1. The present report is submitted pursuant to Security Council resolution 1879 (2009), by which the Council, following the request of the Government of Nepal and the recommendation of the Secretary-General, renewed the mandate of the United Nations Mission in Nepal (UNMIN) until 23 January 2010. UNMIN was established as a special political mission in 2007 and its mandate included the monitoring of the management of arms and armed personnel of the Nepal Army and the Communist Party of Nepal (Maoist) (CPN-M), which is now the Unified Communist Party of Nepal-Maoist (UCPN-M).
2. The report reviews the progress of the peace process and the implementation of the mandate of UNMIN since my report to the Security Council of 26 October 2009 (S/2009/553).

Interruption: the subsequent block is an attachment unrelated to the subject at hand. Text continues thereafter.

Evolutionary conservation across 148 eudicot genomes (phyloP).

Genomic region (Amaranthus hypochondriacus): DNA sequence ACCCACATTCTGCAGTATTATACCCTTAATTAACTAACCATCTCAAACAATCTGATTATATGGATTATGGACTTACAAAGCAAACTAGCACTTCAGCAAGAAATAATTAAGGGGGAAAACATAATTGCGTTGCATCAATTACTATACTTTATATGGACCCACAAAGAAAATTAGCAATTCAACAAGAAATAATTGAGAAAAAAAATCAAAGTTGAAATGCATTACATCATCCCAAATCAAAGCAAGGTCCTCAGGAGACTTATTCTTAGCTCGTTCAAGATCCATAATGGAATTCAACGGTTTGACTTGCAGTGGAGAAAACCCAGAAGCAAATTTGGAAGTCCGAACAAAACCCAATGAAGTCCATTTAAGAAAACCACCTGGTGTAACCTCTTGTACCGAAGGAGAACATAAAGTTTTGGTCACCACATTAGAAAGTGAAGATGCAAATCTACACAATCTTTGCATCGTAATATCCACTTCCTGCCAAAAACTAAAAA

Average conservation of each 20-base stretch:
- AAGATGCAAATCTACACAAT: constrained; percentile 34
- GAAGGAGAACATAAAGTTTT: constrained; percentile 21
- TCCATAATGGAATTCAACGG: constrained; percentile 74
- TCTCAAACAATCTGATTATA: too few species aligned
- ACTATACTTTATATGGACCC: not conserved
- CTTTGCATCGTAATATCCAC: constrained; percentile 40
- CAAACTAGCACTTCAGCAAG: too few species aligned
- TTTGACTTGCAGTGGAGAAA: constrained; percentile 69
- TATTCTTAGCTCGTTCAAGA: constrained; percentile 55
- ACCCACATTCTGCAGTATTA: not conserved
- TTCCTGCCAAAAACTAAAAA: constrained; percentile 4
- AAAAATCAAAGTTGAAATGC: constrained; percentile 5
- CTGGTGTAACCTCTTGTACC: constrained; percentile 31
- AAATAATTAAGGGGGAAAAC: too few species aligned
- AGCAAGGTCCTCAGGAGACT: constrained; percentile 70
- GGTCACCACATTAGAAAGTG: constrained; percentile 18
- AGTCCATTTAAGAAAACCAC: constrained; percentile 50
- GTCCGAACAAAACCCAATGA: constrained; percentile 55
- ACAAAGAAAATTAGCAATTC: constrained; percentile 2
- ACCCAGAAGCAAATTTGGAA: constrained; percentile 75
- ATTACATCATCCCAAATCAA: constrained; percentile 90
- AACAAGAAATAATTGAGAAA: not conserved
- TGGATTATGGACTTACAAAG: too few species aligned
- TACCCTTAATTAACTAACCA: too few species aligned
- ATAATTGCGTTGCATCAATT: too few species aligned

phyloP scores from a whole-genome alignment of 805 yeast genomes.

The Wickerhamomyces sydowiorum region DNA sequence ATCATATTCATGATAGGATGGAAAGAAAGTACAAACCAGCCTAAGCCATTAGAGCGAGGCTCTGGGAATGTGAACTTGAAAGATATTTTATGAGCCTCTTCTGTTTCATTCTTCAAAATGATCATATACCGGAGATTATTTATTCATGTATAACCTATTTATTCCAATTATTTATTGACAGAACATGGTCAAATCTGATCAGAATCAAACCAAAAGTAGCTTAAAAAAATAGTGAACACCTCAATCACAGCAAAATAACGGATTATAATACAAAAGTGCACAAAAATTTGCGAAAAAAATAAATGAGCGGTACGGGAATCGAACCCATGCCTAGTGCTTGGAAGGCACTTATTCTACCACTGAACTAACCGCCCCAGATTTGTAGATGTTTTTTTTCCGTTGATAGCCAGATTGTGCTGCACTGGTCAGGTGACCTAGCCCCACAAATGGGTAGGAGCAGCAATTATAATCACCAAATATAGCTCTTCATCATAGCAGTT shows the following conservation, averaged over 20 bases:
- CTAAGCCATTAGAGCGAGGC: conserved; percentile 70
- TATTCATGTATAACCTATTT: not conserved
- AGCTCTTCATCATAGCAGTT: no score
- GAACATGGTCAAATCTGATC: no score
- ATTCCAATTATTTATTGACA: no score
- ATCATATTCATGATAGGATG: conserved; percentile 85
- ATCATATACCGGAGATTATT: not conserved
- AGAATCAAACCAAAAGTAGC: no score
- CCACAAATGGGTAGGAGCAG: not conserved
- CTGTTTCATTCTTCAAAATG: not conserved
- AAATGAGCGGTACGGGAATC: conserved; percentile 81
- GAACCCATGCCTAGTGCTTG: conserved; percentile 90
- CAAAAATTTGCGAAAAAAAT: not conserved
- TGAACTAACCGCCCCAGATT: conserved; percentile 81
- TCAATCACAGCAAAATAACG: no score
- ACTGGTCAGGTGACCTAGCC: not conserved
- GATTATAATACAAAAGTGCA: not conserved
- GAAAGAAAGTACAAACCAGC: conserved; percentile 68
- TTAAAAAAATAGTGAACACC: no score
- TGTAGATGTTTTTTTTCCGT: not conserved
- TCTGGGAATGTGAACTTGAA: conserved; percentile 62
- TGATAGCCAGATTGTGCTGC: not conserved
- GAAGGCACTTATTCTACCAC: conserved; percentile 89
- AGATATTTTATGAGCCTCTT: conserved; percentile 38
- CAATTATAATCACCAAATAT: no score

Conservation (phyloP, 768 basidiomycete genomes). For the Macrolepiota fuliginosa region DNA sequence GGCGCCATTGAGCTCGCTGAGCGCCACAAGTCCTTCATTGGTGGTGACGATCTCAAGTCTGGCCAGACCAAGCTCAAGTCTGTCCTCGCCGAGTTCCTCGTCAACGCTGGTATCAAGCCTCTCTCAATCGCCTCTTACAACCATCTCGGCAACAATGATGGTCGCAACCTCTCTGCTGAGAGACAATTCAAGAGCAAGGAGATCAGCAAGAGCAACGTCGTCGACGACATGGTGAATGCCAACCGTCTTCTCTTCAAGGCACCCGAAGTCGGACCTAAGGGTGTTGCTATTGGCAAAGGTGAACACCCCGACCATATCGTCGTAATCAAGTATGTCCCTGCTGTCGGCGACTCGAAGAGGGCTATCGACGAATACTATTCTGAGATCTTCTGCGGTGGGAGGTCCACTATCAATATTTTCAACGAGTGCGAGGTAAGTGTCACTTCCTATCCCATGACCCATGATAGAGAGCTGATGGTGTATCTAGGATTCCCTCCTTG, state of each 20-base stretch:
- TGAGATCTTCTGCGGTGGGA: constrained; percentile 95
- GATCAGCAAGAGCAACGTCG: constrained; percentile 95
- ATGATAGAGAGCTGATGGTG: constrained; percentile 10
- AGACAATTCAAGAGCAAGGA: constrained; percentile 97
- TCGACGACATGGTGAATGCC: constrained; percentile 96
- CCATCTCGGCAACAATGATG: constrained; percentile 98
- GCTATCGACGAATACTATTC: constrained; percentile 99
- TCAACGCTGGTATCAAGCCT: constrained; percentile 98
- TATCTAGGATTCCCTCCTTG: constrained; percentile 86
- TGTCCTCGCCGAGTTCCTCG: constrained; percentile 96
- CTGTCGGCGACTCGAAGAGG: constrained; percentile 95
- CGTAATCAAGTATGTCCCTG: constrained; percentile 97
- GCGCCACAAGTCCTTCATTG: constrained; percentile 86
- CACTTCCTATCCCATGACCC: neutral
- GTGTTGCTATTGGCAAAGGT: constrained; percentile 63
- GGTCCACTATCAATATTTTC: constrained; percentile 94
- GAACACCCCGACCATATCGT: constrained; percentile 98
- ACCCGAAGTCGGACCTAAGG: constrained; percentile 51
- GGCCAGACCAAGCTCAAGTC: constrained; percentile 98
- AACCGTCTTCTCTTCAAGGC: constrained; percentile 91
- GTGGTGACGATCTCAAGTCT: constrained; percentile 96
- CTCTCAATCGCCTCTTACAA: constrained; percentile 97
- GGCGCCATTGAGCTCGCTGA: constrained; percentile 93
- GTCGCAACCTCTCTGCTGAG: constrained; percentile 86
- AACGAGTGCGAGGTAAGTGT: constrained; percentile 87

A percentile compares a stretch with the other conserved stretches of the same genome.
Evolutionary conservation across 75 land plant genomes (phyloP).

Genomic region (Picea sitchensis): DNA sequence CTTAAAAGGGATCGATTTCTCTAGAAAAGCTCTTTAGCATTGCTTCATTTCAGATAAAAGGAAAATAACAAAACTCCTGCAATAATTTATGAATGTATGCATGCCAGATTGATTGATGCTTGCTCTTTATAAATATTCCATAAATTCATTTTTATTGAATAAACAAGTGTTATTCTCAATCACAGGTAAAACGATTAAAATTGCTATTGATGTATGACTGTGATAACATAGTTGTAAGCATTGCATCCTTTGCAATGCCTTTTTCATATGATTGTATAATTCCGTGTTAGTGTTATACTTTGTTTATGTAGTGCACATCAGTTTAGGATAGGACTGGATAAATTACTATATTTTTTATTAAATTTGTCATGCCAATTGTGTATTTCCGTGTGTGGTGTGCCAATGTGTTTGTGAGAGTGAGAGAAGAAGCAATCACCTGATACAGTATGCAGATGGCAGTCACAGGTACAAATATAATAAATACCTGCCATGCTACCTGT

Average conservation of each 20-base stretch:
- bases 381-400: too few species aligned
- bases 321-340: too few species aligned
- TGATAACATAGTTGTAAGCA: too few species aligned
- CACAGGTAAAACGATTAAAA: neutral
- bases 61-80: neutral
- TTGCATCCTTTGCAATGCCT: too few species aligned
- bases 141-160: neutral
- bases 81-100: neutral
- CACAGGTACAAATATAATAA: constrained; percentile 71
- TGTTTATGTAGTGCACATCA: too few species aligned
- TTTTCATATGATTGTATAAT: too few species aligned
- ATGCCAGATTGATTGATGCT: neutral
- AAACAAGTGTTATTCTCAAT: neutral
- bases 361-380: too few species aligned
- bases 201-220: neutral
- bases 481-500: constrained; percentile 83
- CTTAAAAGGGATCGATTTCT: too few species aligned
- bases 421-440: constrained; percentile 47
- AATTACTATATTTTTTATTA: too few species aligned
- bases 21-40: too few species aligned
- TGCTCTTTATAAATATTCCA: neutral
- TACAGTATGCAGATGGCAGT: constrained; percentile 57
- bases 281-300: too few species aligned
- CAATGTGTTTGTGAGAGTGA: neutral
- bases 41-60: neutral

II. Progress of the peace process
3. The peace process remained largely stalled during the reporting period. The tensions, deep differences and mistrust among the parties which I highlighted in my last report have persisted. While the major political parties maintained some level of dialogue and communication, no agreement has so far been reached on critical issues, including integration and rehabilitation of Maoist army personnel, democratization of the Nepal Army and the scope of presidential authority. The proposed high-level political mechanism to serve as a dedicated forum for multiparty dialogue on key peace process issues has not been established. UCPN-M continued its series of nationwide protests calling for what it terms "civilian supremacy" over the Nepal Army, a demand that has its roots in the President's reversal, in May 2009, of the dismissal of the Chief of Army Staff by the then Maoist-led Government, following which the Government resigned.